Napoleon Bonaparte to me is a mysterious, mesmerizing, intoxicating, overblown character. He, like all overblown persons, “over-blew” himself. Carl Jung called this “inflation”–a characteristic of personality. I have to give it to him, though. He was eloquent and grand in his rhetoric. It appears he had a great power of persuasion with rousing speeches to his armies. He even turned his poetry on himself. Jules Bertaut attributes this to Napoleon: “I am the instrument of providence. She will use me as long as I accomplish her designs, then she will break me like a glass.” [Source: Napoleon : In His Own Words (1916) edited by Jules Bertaut, as translated by Herbert Edward Law and Charles Lincoln Rhodes]
Yes, sure–“he boasted of throwing down to anchor French society–the much admired legal code, the administrative centralization, the Court of Auditors, the lycees, the public works–survive to this day.” [Source: Ferdinand Mount, The New York Review of Books, April 4, 2019, p. 38-40]
During the wars he waged in Europe, Napoleon gets credit for expanding the French revolution release of Jews from the ghettos. He lifted laws that limited Jews’ rights to property, worship, and certain occupations. [wikipedia Napoleon and the Jews]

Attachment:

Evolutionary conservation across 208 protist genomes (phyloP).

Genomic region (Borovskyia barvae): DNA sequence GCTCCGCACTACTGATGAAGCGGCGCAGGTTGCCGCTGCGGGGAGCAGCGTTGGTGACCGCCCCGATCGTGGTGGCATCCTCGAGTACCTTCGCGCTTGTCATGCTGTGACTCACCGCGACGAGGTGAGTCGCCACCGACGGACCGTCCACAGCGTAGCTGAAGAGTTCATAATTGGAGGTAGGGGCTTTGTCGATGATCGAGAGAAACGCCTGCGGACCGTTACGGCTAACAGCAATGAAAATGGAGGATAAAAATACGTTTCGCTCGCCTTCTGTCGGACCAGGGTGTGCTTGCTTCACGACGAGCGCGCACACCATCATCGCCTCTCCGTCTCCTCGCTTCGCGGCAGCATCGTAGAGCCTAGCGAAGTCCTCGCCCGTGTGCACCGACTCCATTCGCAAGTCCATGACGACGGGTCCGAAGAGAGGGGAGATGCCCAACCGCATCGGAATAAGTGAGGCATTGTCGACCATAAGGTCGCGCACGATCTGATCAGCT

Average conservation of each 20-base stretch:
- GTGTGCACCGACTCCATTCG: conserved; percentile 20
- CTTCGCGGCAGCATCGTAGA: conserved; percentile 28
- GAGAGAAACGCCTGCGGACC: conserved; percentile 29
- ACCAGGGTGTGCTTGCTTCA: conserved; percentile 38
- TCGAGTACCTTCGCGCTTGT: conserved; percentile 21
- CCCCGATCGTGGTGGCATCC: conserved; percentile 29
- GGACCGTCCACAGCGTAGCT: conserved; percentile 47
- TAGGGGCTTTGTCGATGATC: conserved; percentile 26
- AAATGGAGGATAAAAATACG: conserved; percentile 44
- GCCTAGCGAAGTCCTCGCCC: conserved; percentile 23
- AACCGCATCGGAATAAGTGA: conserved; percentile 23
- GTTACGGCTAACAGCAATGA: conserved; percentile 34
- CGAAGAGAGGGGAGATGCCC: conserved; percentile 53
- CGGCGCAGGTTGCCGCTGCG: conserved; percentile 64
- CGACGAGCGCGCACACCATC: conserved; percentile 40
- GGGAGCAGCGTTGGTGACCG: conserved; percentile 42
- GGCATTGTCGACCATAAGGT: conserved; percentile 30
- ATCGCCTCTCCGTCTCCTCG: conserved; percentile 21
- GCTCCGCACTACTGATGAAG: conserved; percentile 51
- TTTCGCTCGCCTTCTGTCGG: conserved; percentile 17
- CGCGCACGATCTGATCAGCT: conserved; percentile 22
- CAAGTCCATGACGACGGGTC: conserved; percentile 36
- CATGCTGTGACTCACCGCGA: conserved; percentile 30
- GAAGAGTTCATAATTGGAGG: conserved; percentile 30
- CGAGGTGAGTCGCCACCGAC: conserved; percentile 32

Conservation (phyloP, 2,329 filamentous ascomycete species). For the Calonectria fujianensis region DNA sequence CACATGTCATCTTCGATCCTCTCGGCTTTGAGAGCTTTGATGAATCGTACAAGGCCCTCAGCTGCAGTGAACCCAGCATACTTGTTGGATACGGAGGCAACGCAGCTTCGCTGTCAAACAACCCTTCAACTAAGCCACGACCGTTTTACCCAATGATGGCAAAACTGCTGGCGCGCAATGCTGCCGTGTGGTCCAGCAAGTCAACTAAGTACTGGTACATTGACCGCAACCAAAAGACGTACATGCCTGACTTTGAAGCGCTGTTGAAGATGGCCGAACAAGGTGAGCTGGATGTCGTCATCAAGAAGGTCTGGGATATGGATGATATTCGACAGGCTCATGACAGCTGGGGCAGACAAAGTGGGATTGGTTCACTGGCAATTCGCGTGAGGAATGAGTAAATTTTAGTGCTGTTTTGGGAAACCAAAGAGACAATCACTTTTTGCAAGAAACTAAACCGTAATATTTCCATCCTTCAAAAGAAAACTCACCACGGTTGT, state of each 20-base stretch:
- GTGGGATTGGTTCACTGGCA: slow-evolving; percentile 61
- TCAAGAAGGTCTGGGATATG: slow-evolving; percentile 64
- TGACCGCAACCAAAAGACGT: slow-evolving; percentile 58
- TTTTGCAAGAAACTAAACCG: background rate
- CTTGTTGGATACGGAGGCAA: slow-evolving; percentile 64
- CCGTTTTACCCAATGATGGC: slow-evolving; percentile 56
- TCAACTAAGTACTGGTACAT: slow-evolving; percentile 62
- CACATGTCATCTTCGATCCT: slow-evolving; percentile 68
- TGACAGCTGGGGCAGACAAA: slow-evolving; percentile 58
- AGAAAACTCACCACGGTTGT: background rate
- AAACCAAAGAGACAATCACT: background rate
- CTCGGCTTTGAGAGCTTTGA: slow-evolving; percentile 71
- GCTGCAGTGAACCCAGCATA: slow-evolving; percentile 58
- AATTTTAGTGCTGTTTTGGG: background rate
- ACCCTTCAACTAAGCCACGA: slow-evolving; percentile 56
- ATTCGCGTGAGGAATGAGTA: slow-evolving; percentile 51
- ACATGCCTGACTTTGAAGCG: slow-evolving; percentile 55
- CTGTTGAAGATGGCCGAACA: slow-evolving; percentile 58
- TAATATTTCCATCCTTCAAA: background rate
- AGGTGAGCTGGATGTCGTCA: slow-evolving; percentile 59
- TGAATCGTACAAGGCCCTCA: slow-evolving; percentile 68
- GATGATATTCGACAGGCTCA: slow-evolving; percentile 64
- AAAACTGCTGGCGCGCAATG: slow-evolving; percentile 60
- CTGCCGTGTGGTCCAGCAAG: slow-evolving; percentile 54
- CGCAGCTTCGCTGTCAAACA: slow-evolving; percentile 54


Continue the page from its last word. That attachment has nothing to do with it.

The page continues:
On the down side, Napoleon sent his military to the Caribbean colony of Saint-Domingue in 1802-1803 to restore slavery and impose French rule. But because yellow fever destroyed his army his plans evaporated. This led to positive events in spite of his insensitivity about slavery: Haitian independence and ultimately the Louisiana Purchase. [Frank M. Snowden. Epidemics and Society, Yale University Press, 2019, p.6.]
And what of the sending off “of droves of cannon fodder on each campaign despite huge casualties and widespread desertions and evasion of the draft?” [Mount]
“…military deaths are invariably put at between 2.5 million and 3.5 million, civilian death tolls vary from 750,000 to 3 million. Thus estimates of total dead, both military and civilian, range from 3,250,000 to 6,500,000.” [Source: Napoleonic War Casualties]
“One suddenly perceives a strange emptiness at Napoleon’s core, a lack of any real purpose beyond gaining and retaining power. What exactly are his armies plowing through the sands of Syria and the snows of Russia for? Never has the term ‘ego trip’ seemed more fitting.” [Mount]
At last, what could THEY have been thinking, that THEY dug up his long dead body at Saint Helena, carted it back to Paris, and installed it in a grand, imperial sarcophagus?